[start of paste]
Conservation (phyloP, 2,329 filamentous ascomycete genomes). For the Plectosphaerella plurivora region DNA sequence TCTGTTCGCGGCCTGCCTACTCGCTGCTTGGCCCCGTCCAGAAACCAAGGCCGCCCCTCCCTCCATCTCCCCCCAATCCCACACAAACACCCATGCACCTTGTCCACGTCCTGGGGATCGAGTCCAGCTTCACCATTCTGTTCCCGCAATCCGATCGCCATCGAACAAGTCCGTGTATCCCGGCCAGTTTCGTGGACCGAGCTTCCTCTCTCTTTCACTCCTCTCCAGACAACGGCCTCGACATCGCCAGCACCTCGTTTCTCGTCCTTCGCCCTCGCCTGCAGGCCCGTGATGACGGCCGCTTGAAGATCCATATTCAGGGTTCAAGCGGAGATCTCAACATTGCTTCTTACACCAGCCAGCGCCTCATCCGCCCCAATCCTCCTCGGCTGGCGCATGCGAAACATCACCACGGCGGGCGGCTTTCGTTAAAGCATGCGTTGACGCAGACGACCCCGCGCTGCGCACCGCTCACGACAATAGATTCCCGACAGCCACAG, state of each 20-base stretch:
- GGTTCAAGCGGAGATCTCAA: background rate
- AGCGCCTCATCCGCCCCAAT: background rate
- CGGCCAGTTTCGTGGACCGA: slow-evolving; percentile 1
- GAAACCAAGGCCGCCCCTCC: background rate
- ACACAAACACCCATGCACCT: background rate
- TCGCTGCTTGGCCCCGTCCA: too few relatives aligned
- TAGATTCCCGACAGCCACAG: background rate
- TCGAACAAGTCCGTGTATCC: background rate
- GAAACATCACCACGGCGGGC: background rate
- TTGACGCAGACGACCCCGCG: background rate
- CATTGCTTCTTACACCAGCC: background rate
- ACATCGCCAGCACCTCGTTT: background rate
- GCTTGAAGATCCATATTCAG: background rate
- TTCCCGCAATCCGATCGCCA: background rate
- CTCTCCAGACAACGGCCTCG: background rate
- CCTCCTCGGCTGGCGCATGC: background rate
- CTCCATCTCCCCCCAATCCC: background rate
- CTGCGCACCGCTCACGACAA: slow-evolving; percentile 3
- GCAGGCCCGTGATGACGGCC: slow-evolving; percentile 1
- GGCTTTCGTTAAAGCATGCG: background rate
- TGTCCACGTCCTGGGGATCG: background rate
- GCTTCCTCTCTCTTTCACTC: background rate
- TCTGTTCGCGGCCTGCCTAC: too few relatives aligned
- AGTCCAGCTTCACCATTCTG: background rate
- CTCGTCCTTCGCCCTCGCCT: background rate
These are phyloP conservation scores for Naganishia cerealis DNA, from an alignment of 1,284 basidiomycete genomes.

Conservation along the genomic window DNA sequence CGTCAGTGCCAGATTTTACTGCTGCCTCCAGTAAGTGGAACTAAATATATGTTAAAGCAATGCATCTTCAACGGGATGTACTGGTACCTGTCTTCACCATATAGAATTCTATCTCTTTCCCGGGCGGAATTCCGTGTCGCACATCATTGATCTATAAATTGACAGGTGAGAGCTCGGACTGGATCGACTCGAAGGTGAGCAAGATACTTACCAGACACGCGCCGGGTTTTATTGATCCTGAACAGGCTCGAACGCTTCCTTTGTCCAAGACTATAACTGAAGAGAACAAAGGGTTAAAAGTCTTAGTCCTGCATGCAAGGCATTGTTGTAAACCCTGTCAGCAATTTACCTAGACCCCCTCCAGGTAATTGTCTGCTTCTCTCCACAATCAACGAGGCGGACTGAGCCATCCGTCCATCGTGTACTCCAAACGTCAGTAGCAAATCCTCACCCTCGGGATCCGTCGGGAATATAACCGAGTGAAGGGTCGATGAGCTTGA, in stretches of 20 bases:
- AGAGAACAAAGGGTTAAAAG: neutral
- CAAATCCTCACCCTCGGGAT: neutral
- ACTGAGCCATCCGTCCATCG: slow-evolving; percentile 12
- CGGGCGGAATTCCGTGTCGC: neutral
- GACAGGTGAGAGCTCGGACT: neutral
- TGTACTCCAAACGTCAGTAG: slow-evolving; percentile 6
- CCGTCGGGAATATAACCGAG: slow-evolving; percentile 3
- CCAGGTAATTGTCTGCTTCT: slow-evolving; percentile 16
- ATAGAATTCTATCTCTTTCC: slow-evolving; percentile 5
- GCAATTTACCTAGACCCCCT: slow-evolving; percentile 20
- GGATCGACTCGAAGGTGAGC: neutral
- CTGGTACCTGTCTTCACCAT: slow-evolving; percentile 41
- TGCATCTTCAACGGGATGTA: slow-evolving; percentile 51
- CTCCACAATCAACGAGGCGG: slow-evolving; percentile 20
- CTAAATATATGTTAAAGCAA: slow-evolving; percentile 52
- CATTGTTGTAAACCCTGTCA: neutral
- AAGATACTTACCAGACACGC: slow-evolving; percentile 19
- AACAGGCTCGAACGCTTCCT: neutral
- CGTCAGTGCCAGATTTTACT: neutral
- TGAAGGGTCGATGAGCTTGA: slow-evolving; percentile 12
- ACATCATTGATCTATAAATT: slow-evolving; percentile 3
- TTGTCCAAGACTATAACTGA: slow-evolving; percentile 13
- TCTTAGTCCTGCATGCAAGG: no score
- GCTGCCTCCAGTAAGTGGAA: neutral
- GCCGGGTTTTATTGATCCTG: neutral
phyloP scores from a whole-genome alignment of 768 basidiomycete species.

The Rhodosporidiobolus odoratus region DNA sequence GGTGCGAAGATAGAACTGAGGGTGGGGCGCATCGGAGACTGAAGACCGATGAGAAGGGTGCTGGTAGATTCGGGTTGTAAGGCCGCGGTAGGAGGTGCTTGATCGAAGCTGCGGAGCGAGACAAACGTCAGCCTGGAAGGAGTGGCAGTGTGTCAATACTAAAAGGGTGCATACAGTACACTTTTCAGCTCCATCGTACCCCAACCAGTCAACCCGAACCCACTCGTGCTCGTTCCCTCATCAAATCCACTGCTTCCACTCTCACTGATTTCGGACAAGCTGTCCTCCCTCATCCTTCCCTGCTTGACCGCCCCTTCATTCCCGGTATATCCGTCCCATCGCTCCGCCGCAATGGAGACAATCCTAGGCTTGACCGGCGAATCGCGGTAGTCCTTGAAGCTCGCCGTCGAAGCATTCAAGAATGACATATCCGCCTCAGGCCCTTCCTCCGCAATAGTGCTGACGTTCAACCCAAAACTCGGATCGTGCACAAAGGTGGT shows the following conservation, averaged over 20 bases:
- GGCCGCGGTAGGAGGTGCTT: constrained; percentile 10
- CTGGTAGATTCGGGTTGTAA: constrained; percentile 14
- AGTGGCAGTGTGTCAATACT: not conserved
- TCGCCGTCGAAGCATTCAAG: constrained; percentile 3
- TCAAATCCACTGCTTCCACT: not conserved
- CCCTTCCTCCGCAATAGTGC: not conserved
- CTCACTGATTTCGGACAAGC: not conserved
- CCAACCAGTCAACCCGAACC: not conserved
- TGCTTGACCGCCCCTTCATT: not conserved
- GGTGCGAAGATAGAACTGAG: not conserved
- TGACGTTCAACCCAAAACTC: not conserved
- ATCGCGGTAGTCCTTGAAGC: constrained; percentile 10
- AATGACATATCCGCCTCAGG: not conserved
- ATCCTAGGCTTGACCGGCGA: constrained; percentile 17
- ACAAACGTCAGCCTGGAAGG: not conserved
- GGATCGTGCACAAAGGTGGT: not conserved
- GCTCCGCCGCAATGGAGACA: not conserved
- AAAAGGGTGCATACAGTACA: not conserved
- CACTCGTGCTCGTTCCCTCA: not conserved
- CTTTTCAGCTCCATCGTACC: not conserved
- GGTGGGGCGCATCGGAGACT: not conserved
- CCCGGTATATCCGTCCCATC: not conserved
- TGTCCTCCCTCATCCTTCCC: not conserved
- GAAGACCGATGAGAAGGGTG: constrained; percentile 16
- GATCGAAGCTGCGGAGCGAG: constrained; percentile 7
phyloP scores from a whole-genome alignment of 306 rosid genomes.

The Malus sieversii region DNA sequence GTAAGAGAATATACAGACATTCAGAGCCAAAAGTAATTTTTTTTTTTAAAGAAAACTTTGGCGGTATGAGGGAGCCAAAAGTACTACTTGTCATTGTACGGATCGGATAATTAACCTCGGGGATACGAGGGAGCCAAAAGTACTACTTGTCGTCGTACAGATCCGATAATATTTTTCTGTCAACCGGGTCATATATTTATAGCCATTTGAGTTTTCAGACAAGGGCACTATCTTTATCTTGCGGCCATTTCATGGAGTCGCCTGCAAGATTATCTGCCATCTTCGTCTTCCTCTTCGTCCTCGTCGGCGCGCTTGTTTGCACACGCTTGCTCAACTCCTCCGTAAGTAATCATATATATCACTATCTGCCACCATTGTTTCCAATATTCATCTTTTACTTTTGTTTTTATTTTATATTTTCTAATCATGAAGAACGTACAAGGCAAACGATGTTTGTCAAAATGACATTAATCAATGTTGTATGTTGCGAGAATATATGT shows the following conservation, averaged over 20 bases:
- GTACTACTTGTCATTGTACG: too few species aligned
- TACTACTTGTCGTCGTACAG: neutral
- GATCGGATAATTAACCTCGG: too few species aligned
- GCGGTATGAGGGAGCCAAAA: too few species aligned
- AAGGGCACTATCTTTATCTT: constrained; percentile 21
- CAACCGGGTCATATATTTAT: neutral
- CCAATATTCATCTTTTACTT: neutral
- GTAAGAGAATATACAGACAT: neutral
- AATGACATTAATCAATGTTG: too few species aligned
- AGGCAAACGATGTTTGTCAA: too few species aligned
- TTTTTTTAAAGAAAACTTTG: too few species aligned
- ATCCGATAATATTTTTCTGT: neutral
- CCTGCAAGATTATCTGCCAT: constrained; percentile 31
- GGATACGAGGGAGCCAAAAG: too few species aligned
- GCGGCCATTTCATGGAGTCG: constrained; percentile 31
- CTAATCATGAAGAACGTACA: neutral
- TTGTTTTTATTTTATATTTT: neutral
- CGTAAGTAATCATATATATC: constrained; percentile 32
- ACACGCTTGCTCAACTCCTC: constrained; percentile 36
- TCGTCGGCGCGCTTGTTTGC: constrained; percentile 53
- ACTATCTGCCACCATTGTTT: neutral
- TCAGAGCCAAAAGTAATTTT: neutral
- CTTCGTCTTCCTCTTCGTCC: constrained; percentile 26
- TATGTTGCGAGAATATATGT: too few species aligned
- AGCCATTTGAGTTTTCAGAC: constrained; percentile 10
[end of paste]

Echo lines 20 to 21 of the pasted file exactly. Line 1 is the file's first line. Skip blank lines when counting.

- GCAGGCCCGTGATGACGGCC: slow-evolving; percentile 1
- GGCTTTCGTTAAAGCATGCG: background rate